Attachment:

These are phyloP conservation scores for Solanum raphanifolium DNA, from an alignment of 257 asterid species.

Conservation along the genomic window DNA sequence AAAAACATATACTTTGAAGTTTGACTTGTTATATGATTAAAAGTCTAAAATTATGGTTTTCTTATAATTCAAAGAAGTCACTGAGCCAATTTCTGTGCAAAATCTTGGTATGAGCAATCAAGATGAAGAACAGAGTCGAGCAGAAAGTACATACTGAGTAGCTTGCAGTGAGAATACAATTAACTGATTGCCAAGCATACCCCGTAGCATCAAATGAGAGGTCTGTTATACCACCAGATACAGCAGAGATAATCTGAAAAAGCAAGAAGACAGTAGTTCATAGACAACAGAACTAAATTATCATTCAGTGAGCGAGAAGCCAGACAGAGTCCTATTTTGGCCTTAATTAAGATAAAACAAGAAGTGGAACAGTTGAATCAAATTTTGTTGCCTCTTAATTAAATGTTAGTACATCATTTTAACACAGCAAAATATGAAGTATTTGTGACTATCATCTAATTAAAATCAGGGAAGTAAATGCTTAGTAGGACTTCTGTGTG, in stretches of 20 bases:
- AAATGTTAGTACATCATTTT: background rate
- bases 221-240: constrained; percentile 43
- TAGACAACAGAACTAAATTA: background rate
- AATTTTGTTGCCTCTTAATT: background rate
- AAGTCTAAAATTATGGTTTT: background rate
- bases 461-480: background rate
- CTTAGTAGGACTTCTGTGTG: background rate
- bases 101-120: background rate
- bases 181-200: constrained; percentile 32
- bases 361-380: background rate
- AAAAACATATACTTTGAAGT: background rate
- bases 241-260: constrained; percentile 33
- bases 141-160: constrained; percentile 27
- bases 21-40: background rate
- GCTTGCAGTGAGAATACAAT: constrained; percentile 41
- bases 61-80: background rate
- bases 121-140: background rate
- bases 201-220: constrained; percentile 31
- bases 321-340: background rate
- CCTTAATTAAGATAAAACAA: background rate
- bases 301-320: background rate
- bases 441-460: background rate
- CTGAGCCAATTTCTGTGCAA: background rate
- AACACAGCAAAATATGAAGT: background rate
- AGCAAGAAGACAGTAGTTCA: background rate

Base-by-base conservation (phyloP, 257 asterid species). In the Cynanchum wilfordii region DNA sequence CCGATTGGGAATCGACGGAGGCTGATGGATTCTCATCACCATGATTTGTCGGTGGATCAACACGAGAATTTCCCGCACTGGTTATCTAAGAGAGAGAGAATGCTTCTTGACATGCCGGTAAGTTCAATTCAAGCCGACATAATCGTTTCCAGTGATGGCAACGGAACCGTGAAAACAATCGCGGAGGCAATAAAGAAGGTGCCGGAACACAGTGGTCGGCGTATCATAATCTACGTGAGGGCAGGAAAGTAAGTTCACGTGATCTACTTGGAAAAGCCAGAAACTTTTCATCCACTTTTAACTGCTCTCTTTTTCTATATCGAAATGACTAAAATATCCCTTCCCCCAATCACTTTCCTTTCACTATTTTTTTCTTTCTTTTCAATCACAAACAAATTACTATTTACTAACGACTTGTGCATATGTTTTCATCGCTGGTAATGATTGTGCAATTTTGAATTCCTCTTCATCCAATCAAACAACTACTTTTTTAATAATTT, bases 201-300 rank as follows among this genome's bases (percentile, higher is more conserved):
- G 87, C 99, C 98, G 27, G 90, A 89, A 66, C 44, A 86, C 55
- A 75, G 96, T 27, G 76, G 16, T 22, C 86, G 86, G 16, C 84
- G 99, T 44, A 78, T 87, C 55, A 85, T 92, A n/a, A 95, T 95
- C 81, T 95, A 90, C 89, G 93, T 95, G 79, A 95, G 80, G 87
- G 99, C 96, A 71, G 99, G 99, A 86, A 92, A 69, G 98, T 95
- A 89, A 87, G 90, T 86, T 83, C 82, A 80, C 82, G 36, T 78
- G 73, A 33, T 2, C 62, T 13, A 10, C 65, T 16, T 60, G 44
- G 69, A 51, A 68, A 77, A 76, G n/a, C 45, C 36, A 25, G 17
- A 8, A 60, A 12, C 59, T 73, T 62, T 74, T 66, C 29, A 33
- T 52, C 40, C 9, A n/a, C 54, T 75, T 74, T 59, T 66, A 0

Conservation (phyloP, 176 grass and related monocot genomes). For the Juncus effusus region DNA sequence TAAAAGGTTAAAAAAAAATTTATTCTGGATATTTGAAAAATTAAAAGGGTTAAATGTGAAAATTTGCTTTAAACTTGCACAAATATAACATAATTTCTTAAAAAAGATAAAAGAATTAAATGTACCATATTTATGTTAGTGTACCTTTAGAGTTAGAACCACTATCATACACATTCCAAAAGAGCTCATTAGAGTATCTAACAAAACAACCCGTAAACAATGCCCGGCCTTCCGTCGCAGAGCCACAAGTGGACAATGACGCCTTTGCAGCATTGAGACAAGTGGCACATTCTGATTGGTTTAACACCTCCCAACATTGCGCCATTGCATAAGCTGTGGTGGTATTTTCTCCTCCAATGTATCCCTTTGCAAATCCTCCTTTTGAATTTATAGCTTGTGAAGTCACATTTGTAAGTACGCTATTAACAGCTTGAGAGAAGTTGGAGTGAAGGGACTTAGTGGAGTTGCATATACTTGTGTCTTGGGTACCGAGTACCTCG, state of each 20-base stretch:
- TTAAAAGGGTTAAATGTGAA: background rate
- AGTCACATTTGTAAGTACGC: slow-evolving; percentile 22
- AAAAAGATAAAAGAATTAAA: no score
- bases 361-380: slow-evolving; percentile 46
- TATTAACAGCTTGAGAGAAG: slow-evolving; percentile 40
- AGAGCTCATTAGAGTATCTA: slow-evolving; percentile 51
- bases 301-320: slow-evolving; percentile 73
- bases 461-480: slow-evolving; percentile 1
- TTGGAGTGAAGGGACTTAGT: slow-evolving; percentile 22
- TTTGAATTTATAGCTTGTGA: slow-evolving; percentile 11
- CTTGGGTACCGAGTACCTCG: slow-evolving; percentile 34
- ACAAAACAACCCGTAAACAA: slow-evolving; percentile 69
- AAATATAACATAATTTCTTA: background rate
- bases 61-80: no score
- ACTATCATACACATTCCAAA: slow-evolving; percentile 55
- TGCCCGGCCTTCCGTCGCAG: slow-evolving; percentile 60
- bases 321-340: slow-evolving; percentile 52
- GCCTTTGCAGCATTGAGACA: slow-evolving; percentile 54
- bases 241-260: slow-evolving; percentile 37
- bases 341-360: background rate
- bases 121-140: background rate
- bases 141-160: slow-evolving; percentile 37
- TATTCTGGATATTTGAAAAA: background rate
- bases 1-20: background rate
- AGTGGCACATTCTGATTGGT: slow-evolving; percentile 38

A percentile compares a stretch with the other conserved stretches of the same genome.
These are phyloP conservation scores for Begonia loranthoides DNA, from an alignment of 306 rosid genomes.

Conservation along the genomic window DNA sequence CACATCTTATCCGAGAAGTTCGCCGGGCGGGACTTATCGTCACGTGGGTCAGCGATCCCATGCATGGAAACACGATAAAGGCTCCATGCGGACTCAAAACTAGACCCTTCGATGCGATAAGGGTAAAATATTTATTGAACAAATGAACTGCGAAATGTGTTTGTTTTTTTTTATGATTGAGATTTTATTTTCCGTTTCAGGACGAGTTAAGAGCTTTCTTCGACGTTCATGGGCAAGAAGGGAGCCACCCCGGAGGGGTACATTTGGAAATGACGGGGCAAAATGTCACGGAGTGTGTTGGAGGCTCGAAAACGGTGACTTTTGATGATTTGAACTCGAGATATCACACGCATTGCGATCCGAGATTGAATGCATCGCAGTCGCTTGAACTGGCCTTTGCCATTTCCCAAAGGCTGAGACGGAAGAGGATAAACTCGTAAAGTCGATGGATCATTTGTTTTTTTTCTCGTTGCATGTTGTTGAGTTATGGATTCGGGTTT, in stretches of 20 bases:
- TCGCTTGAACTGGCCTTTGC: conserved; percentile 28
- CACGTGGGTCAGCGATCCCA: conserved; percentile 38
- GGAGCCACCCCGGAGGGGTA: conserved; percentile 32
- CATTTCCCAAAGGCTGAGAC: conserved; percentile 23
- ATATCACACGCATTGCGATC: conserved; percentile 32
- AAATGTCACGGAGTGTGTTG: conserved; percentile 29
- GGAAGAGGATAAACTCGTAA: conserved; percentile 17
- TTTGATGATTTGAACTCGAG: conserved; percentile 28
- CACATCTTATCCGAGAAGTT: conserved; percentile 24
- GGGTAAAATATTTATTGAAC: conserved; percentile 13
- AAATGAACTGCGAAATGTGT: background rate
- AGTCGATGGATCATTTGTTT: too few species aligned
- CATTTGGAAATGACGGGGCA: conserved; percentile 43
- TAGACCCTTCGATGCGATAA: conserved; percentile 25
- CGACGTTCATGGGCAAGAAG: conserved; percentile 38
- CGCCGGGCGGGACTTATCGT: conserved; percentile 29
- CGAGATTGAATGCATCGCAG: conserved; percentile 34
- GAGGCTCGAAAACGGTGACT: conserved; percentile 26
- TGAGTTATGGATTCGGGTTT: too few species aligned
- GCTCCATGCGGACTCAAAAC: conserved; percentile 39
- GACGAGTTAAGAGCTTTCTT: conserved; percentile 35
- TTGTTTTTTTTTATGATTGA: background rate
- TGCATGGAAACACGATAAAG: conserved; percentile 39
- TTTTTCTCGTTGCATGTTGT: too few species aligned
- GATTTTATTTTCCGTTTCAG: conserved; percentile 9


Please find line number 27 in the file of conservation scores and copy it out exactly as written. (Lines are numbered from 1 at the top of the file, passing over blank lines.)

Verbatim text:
- AGCAAGAAGACAGTAGTTCA: background rate